not only as the seat of consciousness, but the physical organ itself which she envisaged, romantically, now as a jewel, now as a flower, now as a light in a glass, now as an envelope of rosy vellum containing other envelopes, one within the other, diminishing infinitely. It was always pink and always fragile, always deeply interior and invaluable. She believed that she had reached the innermost chamber of knowledge and that perhaps her knowledge was the same as the saint’s achievement of pure love. It was only convention, she thought, that made one say “sacred heart,” and not “sacred brain.”
Before this story, when I thought of the brain, I imagined something like a cauliflower: white, with a bumpy surface of hard fleshy hills. But “The Interior Castle” has made me reimagine the brain: how could the unglamorous cauliflower stand up against this tone poem, this Whistler-like study of pink. Stafford has made me rethink everything I thought about that color, which I had dismissed as jejeune and girly… and slyly, she refers to this association when Pansy remembers a pink hat she wore, a mistake that marked her as “something out of Katherine Mansfield,” and which she threw into the sea.
When I gave this story to a friend of mine, an anesthesiologist, she said that she had never encountered a more evocative and precise description of pain:
It came usually of its own accord, running like wild fire through all the convolutions to fill with flame the small sockets and ravines, and then, at last, to withdraw, leaving behind a throbbing and an echo… At the other times the pain woke sluggishly and came toward her at a snail’s pace. Then, bit by bit, it gained speed… Each cove, each narrow inlet, every living bay was flooded and the frail brain, a little hat-shaped boat, was washed from its mooring and set adrift. The skull was as vast as the world and the brain was as small as a seashell.
Pansy’s pain is easier for the reader to bear than the pain of the animals in the story “In The Zoo.” A clever seductress, Stafford uses her genius for precise physical description to present the zoo’s residents. “There is a blustery, scoundrelly, half likable bravado in the manner of the black bear… he is a rough-and-tumble, brawling blowhard, thundering continually as he paces back and forth… If we were to be re incarnated in human form, he would be a man of action, possibly a football coach, probably a politician. One expects to see his black hat hanging from a branch of one of his trees; at any moment he will light a cigar.”
But “In the Zoo” is anything but a comic story. It is a story of evil, no less real because it’s setting is domestic. But real evil is incarnated in an ordinary old woman who, because of their dead parents failure to plan, becomes the guardian of the orphaned children Daisy and her sister, the nameless narrator. The purpose of Gran’s life is to stamp our joy, to obliterate pleasure, to keep constantly on the boil a stew of suspicion and conviction that human beings live only to do each other in, or down. Her mantra is, “I don’t care, but I just had to laugh,” the words that begin her narrative of malignity that only she is shrewd enough to recognize. “There was no stratum of society bit reeking with the effluvium of fraud and pettifoggery.”It is a great sadness to me that Jean Stafford is so unknown and insufficiently treasured.
The only consolation in the girls’ purgatorial existence is a benevolent old Irish drunk who keeps a menagerie of cherished animals: above all several monkeys whose mournful sweetness matches his own. He offers the girls a dog and at first things go well, but Gran’s dark force turns him from a cheerful feckless playmate to a vicious attack dog, who, casually let out by Gran, viciously kills one of the old man’s monkeys and then… well, I won’t tell you the worst.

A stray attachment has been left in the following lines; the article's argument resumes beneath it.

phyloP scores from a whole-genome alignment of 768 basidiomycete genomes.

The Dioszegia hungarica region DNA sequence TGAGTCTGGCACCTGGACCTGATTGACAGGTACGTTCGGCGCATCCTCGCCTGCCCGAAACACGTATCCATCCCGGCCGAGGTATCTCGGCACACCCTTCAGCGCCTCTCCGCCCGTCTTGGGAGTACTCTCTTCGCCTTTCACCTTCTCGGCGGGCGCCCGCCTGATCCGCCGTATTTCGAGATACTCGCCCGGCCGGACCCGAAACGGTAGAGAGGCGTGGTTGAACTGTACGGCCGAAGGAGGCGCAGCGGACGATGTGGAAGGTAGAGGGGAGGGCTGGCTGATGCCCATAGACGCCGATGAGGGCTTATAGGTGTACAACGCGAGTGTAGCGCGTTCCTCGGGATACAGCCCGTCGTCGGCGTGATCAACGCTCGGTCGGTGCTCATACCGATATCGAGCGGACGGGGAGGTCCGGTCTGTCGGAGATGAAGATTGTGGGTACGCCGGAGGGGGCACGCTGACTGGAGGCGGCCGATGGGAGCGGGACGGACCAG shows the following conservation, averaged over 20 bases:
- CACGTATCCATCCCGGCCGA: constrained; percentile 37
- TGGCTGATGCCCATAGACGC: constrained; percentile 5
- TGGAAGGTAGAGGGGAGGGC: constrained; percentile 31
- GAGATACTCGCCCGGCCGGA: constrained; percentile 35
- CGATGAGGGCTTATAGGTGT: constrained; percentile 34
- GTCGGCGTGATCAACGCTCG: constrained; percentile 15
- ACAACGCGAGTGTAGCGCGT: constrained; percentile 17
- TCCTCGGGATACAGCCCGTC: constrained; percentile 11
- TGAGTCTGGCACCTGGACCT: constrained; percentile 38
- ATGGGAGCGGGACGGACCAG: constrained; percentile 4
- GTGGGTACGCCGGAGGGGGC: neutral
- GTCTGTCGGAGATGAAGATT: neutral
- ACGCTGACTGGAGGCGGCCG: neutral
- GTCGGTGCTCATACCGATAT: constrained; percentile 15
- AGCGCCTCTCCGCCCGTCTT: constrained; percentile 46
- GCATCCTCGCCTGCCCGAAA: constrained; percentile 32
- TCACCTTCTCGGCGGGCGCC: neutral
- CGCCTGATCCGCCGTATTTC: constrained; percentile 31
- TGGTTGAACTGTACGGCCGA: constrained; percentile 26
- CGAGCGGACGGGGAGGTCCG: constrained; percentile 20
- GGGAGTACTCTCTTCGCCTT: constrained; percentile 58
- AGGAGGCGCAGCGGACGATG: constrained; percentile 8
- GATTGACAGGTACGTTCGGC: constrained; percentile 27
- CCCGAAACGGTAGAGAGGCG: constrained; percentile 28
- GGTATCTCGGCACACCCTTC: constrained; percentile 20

What is perhaps the most terrible aspect of the story is that Daisy and her sister have, despite their best efforts, absorbed some of Gran’s suspiciousness and ill wishing. Writing a letter to her sister, our narrator suspects that the priest in the next seat and is not a real priest, and finds herself saying, to her horror, “I don’t care, but I just had to laugh.”
Stafford’s mastery allows her a terrific range of tones; she is equally adept at the lyrical and the horrifying. In “A Mountain Day” the hero recalls a lunch “at the top of the world, sitting on saddle blankets spread out upon waxy yellow glacier lilies, which grew beside a snowdrift that some exotic bacteria had made the color of raspberry sherbet.
The madwoman Ramona in “The Echo and the Nemesis” was fat to the point of parody. “Her obesity fitted her badly, like extra clothing put on in the wintertime…she had a foolish gait, which, however, was swift, as if she were a mechanical doll whose engine raced. Her face was rather pretty, but … it was covered by a thin fair skin that was subject to disfiguring affections now hives, now eczema, now impetigo and the whole was framed by fine, pale hair that was abused once a week by a Friseur who baked it with an iron into dozens of horrid little snails.” In “Beatrice Trueblood’s Story,” a daughter recounts her parents‘ marriage, “they swam in their own blood, but it was an ocean that seemed to foster and nourish them; their awful wounds were their necessities.”
It is a great sadness to me that Jean Stafford is so unknown and insufficiently treasured. When I was still teaching, I always had my students read her, and I was deeply gratified when they said how much they learned from her and how much they enjoyed her. Now, in retirement, the best I can do is, as often as I can, to give the gift of Stafford to those who have been starved of her.
I knew I had done something good in the world when I got my friend’s thank you note. “What a wonderful gift. I was amused, disturbed, delighted. She is mine now.”